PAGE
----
Why do you want to study in English? I've heard that some universities do cater for this but the costs for studying are much, much higher.

I'm moving to Hamburg in a few weeks and if I am unable to find work within a few months was considering studying again, and would relish the challenge of doing so in German!

Good luck with whatever you end up doing mate.
tor
Thanks for all the help you all, going to get someone to help me read through some things and hopefully it will all work out.
if you want me to help you, let me know.
jpp888
First off, I would suggest against moving to Germany if you don't intend to learn German. You will not be able to assimilate into the culture and you will be viewed by all the locals as extremely arrogant for expecting them to cater to you and speak English. Imagine moving to Louisville and demanding that everone speak Chinese to you. I cannot imagine you would be well recieved. The same is true here, be it in Hamburg or Dresden.

Secondly, in Germany universities teach in German (the country's official language). University education is free of tuition fees in most German states and so the question is why should Germans' pay taxes so that foreigners who refuse to integrate can come and study free of charge in a foreign language? I can imagine the uproar if it turned out that a US state was giving out their citizens' tax money for establishing a no-cost, Spanish-speaking university catering to foreigners.

That being said, there are universities which teach courses in English. These are either private, pay-to-play universities (e.g. Jacobs University charges tuition up to €30,000/year) or public universities who have discovered that they can earn extra money by offering some programmes in English and thus charge foreigners tuition (as they are not allowed to charge for German programmes). Many of these programmes are only for graduate students though.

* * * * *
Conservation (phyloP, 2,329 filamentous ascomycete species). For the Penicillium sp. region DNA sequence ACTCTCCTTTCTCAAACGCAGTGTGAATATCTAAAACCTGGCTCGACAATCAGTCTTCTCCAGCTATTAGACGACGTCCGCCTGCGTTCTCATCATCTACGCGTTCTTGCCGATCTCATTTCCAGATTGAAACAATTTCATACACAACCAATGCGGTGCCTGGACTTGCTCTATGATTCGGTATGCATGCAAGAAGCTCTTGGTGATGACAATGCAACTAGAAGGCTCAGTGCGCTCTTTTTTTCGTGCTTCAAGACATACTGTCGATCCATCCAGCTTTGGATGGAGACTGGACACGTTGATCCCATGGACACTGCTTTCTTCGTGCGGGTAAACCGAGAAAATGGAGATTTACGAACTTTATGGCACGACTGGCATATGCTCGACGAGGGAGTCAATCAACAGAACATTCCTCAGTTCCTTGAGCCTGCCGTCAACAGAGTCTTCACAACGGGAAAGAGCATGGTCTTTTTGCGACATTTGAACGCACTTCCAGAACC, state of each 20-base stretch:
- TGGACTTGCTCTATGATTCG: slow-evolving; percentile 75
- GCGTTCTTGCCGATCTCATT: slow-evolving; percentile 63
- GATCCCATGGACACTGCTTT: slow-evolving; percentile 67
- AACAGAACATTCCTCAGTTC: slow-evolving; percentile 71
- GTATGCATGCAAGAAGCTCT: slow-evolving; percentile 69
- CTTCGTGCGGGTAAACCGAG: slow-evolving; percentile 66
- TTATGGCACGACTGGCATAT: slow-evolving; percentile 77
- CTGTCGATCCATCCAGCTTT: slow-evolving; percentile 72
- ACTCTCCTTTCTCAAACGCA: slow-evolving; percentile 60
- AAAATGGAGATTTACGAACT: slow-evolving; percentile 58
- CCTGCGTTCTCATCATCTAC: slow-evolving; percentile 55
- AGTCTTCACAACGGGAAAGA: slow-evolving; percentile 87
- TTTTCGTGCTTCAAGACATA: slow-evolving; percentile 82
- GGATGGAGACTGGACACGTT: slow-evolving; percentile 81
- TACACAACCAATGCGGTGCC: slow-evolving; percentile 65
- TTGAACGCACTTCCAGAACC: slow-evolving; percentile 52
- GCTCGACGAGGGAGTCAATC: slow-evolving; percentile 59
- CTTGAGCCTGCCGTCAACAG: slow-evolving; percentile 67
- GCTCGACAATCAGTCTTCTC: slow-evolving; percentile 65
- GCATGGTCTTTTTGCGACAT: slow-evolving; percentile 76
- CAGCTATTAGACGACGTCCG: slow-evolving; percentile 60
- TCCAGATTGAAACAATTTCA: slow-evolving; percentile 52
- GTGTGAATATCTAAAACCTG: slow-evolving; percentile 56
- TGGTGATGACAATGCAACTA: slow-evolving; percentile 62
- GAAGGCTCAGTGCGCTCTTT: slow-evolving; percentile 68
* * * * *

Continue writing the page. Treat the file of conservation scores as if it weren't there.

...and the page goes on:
If you want to study in Germany you either need a lot of money (once you consider the fees, it will cost the same or more as studying at a university in the US) or you need to learn German. That is the hard reality.
KyleHawkins
JP888, Perhaps you should read more carefully before you post anything. Especially to a post that is 2 years old. Troll much?

Ryan is my husband. He is here because I am here working. He already lives in Germany and is taking German lessons. He is not some ignorant American wanting to come study in Germany in English.

That is the hard reality.
jpp888
I didnt mean for the post to wind people up. I just told the situation as it is: German universities dont teach in English except at private, for-profit universities. These forums are full of people who come to work in Germany and refuse to integrate. My company has just fired 4 highly-educated Americans and 3 Chinese who all had a PhD because they couldn't communicate in German after living and working here for 2 years. I was trying to simply say that integration is the key to living anywhere and expecting locals (be it the university, Ausländerbehörde or your work) to cater to you in your language would be futile and arrogant. It was a tip for anyone who has or is considering moving abroad. You can take it as you want, but I didnt mean for it to start an argument.